Nathan Fulgado Friday, 31 July 2020

AFSPA and turmoil in the North East

Nathan Fulgado
Friday, 31 July 2020

AFSPA and turmoil in the North East

In 1958, the Indian government enacted the Armed Forces Special Powers Act in the north-eastern states of Assam and Manipur, to combat the insurgency taking place there for over six years, after the boycotting of the general elections of 1952. According to the Constitution, a state of emergency can be declared if; local authorities are unable to handle the local unrest, deployment of security forces could lead to a rise in unrest, or if the unrest is too large for the local police and law enforcement to control. The situation in Assam and Manipur ticked all the boxes and hence, Assam became the first state where AFSPA was enacted. According to the Act, the armed forces were given the complete freedom to; arrest an individual without a warrant, fire bullets at any individual or group disturbing public order, enter homes without warrants to conduct searches, stop vehicles and legal immunity to officers for their actions. The powers given to the armed forces by the draconian act, transformed the two sister states from beautiful states with luscious greenery and tea plantations to a dystopian society controlled by the Indian army. The powers granted to them by the act led to the obvious abuse of powers by the Indian Army, such as the rape of the women and children, brutal encounters of unarmed citizens etc. The human rights violations in the north-east grabbed the attention of the United Nations, who voiced their displeasure and disgust at the Act, calling for its repeal. Protests against the Act proved to be fruitless, until one horrific incident caught the attention of the entire country. Thirty women walked the streets of Imphal naked, and held up a banner outside the Assam Rifles headquarters, which said, ‘The Indian Army Rapes Us.’ This was to condemn the killing of Thangjam Manorama, who was tortured, raped and killed. The involvement of the Assam Rifles was suspected, however later investigations proved that she was killed by the Indian paramilitary unit. The other second act of defiance as a protest against the AFSPA was Irom Sharmila’s 16-year hunger strike. The Iron Lady of India was arrested multiple times on the charge of attempted suicide, and was administered nasogastric intubation, i.e., being fed through her nose, to keep her alive while she was under arrest.

The Armed Forces Special Powers Act has been described as a draconian law, an undemocratic one, which is hated by the one’s affected by it the most. While the act has been withdrawn from certain districts in Arunachal Pradesh and all of Meghalaya, majority of the districts in the north-eastern states of India are still suffering from the unjust Act. There has been no proposal to repeal the act from the states of Manipur and Nagaland as insurgency has reportedly been increasing. The Naga insurgents have a multitude of tricks up their sleeve but the most terrifying one is the recruitment of child soldiers. The situation in the affected states is akin to the US Army’s efforts to push back the Taliban in Afghanistan. With IED (improvised explosive device) related deaths, army raids and ambushes have created a war-like environment in the north east, and the local government has even considered the use of drones for surveillance and maybe even drone strikes. Amidst the conflict between the Indian Army and the insurgents, unarmed civilians are caught in the crossfire more times than often. Since 1979, over 40,000 civilians have been killed in the north east. The insurgency in the north east has even spilled over to Bhutan, as separatist groups set up camps in Bhutan to avoid the firepower of the Indian Army. This resulted in the Royal Army of Bhutan to take action against the insurgent forces and drive them past the border.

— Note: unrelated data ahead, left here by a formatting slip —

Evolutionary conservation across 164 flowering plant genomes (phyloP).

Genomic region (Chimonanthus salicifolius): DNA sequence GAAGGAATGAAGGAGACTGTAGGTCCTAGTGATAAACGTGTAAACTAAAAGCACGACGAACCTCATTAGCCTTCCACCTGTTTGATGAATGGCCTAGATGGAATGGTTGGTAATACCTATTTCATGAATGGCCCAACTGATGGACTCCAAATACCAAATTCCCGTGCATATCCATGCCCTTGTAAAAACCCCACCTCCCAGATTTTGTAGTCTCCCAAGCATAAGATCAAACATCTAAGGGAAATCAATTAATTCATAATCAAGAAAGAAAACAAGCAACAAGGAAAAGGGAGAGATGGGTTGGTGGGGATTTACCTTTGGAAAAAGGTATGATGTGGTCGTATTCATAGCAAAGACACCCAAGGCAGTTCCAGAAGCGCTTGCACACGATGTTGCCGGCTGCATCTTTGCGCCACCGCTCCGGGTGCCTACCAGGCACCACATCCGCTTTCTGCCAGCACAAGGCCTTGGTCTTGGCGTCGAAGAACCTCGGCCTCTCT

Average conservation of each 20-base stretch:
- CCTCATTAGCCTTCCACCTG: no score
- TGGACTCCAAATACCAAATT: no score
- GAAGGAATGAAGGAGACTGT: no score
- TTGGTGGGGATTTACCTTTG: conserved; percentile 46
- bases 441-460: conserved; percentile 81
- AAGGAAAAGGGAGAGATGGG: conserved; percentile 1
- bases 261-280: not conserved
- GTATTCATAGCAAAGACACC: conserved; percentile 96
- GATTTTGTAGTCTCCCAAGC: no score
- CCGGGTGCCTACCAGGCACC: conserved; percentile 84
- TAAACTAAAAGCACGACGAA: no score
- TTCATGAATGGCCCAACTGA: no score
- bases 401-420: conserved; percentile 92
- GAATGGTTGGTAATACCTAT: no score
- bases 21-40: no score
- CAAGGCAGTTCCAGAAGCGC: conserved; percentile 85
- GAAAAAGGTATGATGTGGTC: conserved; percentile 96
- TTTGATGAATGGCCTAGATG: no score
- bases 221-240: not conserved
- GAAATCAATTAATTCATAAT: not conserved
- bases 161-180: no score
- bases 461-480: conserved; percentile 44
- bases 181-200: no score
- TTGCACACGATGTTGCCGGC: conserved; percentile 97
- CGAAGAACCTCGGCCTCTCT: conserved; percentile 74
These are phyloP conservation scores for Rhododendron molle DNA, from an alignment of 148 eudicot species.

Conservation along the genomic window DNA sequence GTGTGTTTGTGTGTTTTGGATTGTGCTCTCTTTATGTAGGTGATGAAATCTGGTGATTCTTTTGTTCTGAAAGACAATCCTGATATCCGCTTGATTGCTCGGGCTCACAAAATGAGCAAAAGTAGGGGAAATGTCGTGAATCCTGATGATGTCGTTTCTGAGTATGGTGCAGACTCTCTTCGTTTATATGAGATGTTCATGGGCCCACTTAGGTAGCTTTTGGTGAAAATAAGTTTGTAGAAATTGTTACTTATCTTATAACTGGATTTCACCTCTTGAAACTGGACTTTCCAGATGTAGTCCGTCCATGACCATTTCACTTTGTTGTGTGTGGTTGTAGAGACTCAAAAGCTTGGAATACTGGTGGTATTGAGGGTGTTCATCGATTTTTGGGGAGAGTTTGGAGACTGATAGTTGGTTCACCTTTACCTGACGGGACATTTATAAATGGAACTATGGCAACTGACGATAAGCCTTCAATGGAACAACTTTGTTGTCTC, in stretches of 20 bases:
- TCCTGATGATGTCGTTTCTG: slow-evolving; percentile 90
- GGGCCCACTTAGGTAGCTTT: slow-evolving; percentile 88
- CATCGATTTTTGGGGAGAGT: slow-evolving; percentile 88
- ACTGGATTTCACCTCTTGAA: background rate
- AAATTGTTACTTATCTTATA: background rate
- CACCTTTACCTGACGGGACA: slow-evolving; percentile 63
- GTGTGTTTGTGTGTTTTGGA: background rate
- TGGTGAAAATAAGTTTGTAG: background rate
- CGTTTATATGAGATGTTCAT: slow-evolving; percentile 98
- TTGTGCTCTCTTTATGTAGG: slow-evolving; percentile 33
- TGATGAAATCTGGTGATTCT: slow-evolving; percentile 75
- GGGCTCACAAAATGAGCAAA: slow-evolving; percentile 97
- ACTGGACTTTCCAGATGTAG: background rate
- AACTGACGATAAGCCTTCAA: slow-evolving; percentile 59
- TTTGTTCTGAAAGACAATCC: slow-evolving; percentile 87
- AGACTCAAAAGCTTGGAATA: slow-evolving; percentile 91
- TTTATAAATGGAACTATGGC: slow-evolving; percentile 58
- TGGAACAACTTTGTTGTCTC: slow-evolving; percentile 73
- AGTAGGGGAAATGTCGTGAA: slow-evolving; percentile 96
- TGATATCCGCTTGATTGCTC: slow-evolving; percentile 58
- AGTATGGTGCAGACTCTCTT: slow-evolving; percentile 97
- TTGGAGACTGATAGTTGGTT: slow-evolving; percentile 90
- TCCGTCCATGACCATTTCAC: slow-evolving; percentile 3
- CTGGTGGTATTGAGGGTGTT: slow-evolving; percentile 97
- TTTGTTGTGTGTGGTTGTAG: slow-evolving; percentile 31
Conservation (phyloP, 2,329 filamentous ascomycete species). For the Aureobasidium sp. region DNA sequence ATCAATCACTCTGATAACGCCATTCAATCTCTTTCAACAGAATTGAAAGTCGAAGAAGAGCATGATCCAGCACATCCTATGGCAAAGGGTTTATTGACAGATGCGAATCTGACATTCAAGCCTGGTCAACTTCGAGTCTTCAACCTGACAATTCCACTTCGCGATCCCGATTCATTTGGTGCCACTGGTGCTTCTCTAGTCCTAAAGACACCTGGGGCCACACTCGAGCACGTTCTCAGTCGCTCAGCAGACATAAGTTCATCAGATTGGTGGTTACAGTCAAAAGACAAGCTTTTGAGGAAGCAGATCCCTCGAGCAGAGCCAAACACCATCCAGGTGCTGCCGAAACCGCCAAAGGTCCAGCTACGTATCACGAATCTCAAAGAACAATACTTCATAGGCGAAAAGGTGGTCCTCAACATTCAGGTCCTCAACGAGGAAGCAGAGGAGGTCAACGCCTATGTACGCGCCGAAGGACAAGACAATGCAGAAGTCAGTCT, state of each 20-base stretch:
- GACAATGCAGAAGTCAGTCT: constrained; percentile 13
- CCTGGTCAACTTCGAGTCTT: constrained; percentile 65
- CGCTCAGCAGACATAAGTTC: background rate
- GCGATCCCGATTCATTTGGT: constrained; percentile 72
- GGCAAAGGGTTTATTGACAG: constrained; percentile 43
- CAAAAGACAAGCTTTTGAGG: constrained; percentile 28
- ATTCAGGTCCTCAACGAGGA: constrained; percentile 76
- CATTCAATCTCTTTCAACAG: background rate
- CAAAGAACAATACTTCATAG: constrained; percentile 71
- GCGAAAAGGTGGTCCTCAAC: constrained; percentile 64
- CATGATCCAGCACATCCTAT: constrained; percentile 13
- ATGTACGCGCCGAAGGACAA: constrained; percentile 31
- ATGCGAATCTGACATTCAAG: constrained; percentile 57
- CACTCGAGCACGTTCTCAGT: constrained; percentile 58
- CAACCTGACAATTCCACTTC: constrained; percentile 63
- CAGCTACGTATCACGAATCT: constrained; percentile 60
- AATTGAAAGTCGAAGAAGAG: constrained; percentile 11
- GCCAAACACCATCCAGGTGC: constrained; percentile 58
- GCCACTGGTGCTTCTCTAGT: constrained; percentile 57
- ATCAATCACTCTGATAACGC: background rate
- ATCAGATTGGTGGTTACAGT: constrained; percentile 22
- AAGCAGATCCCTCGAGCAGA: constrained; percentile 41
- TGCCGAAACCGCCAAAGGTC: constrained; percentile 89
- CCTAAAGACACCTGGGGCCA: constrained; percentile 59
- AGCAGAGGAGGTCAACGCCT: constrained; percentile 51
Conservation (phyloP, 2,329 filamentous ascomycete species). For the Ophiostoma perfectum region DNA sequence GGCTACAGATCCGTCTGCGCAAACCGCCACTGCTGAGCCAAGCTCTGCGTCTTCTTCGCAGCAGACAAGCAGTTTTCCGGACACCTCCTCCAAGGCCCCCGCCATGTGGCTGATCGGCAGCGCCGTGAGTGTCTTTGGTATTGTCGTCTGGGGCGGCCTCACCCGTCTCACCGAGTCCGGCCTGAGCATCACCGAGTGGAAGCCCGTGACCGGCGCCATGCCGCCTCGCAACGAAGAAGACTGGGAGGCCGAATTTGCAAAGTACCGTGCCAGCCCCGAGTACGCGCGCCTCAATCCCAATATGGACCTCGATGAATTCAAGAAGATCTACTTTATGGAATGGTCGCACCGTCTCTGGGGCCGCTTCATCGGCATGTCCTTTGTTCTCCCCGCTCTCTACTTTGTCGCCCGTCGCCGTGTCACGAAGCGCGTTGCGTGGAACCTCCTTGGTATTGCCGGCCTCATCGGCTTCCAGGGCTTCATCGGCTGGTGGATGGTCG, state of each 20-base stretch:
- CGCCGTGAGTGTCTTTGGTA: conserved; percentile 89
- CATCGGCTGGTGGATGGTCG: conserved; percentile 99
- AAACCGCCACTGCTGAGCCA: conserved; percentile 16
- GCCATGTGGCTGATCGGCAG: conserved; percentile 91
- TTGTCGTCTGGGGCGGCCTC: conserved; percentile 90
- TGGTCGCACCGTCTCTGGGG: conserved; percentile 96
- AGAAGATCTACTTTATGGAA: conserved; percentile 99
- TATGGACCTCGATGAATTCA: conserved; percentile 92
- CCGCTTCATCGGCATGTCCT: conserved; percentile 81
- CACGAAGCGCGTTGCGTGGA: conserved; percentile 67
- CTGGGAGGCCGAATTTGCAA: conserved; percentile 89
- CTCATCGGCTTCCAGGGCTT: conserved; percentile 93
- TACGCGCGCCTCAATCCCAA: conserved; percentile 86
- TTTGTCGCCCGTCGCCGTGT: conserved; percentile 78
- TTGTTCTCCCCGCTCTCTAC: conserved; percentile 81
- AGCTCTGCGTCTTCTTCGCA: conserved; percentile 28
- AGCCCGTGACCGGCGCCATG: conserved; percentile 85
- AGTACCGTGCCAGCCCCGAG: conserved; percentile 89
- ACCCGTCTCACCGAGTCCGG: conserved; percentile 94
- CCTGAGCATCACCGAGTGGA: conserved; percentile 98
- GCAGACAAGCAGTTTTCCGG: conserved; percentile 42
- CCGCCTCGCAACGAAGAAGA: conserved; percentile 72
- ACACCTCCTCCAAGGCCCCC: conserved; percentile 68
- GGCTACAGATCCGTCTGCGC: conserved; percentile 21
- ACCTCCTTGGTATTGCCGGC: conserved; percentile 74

The turmoil in the north east has reduced quite a bit, but not drastically. States like Meghalaya and Tripura are free of any violence related to insurgency, but Assam, Manipur and Nagaland are still at dire straits with the Indian Army. The conflict there is the culmination of a fight that these states have been fighting since independence, the fight for separation from the Indian subcontinent. For far too long the central government has been ignorant towards the plight of the residents of the north-eastern states, in matters of poverty, illiteracy, unemployment, food scarcity and the latest addition to the long list of complaints, the detention camps set up there for alleged illegal immigrants, which includes those who are not included in the NRC. International and domestic corporations plunder the natural resources available there and clear out acres of tribal and forest land. 50+ years of ignorance has finally culminated in separatist movements emerging and taking matters into their own hands. The day that the violence finally comes to an end there, and the citizens can finally breathe in their freedom without being killed by the armed forces seems to be far off in the future, and we are getting closer and closer to seeing an all-out war breaking out in the northeast.